This notion of the destruction of Jerusalem and the Babylonian Exile as sacrificial atonement fits within the broader scheme of ancient Israelite religion, where holiness and ritual purity were maintained as the means by which the covenant people of God enjoyed his presence. The Land and the People were holy, set apart to God, and purified of all idolatrous pollution that would render them profane and separated from their holy God. When any sin threatened to sully the holy purity of God’s people or the land, sacrifices would be made, which would expiate or destroy the sin symbolically placed upon the sacrificial victims. The blood of the sacrifices purified and sanctified the people, reconciling them to their covenant relationship with God. When the idolatry of the people became too great, God determined to make a final expiation of the sin of idolatry by destroying the Holy City of Jerusalem. Just as with an animal sacrifice, the substituted sacrificial victim was destroyed while the offending sinner was saved. So Jerusalem became the substituted sacrificial victim while the exiled remnant was saved. Yahweh laid the iniquity of the people upon the city, and he was “pleased to crush” the city. In what way was he pleased to do so? It was not that God was pleased to inflict punishment upon his people or destroy his abode among them, rather, he was please to purify the city and eradicate idolatry from it.
Understanding the Servant of Yahweh in Isaiah 53 as representing Jerusalem as an expiating sacrifice for the remnant exilic people now allows us to extend its interpretation to Jesus the Messiah as the Servant of Yahweh. From 586 to 596 BC, Jerusalem became a place of atonement, whereby the sin of Israel was expiated and destroyed, and this notion of a “place of atonement” is the precise meaning of the Greek term ἱλαστήριον as used by St. Paul in Romans 3:25:
|ὃν προέθετο ὁ θεὸς ἱλαστήριον διὰ τῆς πίστεως ἐν τῷ αὐτοῦ αἵματι εἰς ἔνδειξιν τῆς δικαιοσύνης αὐτοῦ διὰ τὴν πάρεσιν τῶν προγεγονότων ἁμαρτημάτων.||Whom God set as a place of atonement through faith in his blood for the demonstration of his righteousness on account of passing over formerly committed sins.|
As the sins of all Israel were placed upon Jerusalem resulting in its destruction, so then the Messiah took upon himself the sins of the whole world and was destroyed through his death upon the cross. As in Isaiah 53:6 and 10a, God is the agent of this action. It was God who established Jerusalem as a place of atonement and it is God the Father who sets up his own Son as the place of atonement, a true atonement foreshadowed by the sacrifice of animals under the Law of Moses. Whereas God had previously overlooked sin requiring only animal sacrifice, which accomplished nothing (Heb.10:4), he now moves to expiate the sins of the whole world in order to demonstrate his righteousness. Those who have faith in the sacrificial blood of the Messiah enjoy the benefits of this expiation. This stands in contrast to the Anselmian notion of penal substitutionary atonement. Rather than “punishing” sinners, God expiates or destroys their sin.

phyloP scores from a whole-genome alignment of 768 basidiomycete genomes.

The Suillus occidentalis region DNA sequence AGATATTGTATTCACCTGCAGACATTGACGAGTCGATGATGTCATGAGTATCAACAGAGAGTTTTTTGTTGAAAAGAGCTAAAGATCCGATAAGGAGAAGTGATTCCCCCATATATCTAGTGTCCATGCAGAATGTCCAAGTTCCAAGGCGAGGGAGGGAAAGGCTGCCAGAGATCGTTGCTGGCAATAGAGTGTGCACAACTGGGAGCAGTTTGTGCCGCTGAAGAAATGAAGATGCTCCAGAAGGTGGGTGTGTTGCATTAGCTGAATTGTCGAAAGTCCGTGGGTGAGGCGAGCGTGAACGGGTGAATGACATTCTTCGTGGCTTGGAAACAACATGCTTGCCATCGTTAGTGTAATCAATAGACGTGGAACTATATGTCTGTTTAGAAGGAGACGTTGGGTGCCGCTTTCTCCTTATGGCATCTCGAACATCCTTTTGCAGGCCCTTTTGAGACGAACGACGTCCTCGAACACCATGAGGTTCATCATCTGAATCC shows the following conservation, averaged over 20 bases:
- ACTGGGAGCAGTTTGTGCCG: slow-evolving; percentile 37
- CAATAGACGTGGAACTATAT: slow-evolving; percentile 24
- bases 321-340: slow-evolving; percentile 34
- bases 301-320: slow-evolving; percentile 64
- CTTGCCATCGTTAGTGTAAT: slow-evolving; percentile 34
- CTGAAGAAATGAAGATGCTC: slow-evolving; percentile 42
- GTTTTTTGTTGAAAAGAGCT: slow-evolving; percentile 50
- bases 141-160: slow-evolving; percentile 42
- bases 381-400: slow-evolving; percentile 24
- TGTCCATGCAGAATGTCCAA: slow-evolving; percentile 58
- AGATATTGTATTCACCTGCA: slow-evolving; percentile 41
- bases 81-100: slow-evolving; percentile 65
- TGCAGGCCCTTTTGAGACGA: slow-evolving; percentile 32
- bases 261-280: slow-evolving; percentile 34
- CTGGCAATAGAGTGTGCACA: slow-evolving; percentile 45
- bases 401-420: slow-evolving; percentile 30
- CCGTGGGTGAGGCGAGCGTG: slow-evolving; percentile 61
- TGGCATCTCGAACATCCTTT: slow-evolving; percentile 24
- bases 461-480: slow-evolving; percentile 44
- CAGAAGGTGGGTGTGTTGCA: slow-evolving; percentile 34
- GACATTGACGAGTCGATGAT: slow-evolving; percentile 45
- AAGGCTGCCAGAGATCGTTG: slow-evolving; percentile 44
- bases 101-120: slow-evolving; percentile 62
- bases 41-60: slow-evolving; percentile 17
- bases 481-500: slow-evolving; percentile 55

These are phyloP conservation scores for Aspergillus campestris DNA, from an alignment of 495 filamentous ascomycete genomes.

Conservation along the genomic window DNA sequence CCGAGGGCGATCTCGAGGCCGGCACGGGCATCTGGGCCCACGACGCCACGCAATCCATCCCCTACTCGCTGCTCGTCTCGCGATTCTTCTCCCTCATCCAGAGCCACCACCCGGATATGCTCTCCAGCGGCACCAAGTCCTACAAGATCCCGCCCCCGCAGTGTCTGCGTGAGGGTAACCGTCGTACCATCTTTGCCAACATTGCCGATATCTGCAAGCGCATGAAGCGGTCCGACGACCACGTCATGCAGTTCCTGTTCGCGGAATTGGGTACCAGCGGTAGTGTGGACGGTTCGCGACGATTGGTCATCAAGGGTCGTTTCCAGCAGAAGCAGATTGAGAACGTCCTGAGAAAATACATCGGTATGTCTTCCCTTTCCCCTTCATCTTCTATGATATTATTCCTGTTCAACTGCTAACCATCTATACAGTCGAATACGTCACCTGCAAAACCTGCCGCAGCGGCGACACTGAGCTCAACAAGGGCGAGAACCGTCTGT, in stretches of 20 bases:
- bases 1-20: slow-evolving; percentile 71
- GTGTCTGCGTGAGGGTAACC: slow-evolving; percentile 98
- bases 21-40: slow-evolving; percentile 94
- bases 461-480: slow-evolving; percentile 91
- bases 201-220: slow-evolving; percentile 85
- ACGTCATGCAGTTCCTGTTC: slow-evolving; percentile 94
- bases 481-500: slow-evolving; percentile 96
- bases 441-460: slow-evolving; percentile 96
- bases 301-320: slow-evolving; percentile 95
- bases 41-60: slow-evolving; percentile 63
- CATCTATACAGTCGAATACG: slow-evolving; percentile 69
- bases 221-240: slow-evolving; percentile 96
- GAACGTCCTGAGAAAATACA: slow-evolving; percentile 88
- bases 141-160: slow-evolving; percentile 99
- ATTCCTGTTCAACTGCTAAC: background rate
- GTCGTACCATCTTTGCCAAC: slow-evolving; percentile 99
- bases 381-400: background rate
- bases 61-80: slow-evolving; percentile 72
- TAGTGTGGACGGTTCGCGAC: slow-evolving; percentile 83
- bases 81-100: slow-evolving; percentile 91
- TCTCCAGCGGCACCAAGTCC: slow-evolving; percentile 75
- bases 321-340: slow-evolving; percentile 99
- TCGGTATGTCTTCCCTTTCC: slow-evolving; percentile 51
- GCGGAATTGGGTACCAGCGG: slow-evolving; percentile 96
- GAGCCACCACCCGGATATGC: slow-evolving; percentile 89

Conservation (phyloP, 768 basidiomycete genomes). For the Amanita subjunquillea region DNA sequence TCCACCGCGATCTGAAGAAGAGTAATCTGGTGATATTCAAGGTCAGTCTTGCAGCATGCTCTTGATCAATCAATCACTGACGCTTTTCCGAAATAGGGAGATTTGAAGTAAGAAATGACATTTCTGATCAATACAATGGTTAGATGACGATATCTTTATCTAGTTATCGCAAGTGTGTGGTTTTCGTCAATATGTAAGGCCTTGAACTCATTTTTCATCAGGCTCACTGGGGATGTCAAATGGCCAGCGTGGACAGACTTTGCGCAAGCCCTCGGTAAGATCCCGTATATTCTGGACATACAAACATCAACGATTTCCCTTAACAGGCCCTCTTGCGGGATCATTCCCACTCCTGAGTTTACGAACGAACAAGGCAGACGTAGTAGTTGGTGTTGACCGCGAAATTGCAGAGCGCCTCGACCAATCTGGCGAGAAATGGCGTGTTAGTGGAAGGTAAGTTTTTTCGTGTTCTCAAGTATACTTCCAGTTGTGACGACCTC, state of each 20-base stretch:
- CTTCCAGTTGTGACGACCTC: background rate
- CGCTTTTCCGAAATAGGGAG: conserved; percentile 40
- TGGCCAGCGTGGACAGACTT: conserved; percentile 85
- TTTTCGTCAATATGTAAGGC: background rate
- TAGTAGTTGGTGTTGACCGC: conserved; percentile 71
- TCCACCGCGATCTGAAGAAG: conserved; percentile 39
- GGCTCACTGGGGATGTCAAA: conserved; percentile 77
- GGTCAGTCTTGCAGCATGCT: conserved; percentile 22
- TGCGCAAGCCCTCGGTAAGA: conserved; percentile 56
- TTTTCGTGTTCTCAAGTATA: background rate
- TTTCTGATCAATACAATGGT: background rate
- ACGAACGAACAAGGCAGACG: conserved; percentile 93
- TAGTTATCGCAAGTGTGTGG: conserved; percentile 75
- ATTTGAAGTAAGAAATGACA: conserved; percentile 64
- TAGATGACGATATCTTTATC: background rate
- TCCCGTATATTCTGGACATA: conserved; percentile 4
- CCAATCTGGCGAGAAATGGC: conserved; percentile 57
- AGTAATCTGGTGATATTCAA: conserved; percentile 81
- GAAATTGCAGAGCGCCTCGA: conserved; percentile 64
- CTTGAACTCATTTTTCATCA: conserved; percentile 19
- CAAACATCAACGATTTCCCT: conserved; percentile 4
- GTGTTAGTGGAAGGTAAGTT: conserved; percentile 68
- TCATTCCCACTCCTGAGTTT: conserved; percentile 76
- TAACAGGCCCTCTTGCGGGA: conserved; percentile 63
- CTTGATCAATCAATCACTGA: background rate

Within the divine economy of salvation, there are, to use St. Paul’s terms in Romans 9, “vessels of wrath” and “vessels of mercy.” Vessels of wrath are those vessels chosen by God to bear the expiation of sin: Jerusalem at the beginning of the Exile, Jesus the Messiah at his crucifixion, and as St. Paul explains in Romans 9-11, the unbelieving Jews today. Because the vessels of wrath bear the wrath of God upon sin, the vessels of mercy, the remnant people of God chosen by grace, enjoy the demonstration of the righteousness of God as salvation. But, as Jerusalem was destroyed, so it was rebuilt, as the temple of the Messiah was destroyed, so it was also rebuilt in three days, and as the Jews have been “cast off,” so St. Paul tells us their acceptance will be as “life from the dead.” The vessels of wrath are never entirely obliterated, but as Isaiah 53 continues in verse 10b, “He shall see his seed, / He shall prolong his days, / And the pleasure of Yahweh shall prosper in his hand.”
The atonement of Christ may be difficult to understand outside of the context of ancient Israelite sacrifice and the Jewish theological reflection on the Babylonian Exile. However, contextualized by the Jewish background of Christianity, the principle of an expiating atonement may be described and championed as an essential element of Orthodox theology without recourse to Anselmian language of “punishment” or penal substitutionary atonement. The Orthodox East has conditioned itself to speak of the atonement of Christ as accomplishing the “death of death,” the destruction of sin and death by the death of Christ, and this language is essentially the same as that of expiation, for expiation is the destruction of sin and the death that it causes. Because of the foreign nature of Israelite sacrifice, the sacrificial language of the atonement may be poorly understood and thus minimized, yet it remains vitally important and completely compatible with Orthodox theology. As the above linked blog post by David O’Neal illustrates, it remains properly the “stumbling block” by which the Gospel of Jesus Christ may be distinguished from counterfeits, though they be dressed up in Orthodox verbiage of “theosis” and “kenosis.” There is no theosis without the expiatory sacrifice of Jesus Christ, nor is his kenosis meaningful save that his “emptying” was that of taking upon himself the sins of the whole world.
* We might understand expiation of sins as if sins were like germs on a dirty countertop. The countertop is sprayed with Lysol, which destroys the germs, and they are wiped away clean. Propitiation is a term used to describe the worshipper who offers a sacrifice in order to appease the wrath of a deity. Phenomenologically, propitiation describes the act of the worshipper, while expiation describes the effect of the sacrifice itself. For our purposes, we will focus upon the expiatory nature of Christ’s death on the cross.
† While there are some who avoid the use of the full pronunciation of the Tetragrammaton, YHWH, the vocalization “Yahweh” has become the standard pronunciation accepted throughout academia and is believed to be a fairly accurate pronunciation of the name of the God of Israel. While some may regard it as being too holy to pronounce, Christians regard the name of Jesus as being the most holy name of God, which we pronounce in every tongue, confessing that “Jesus Christ is Lord.”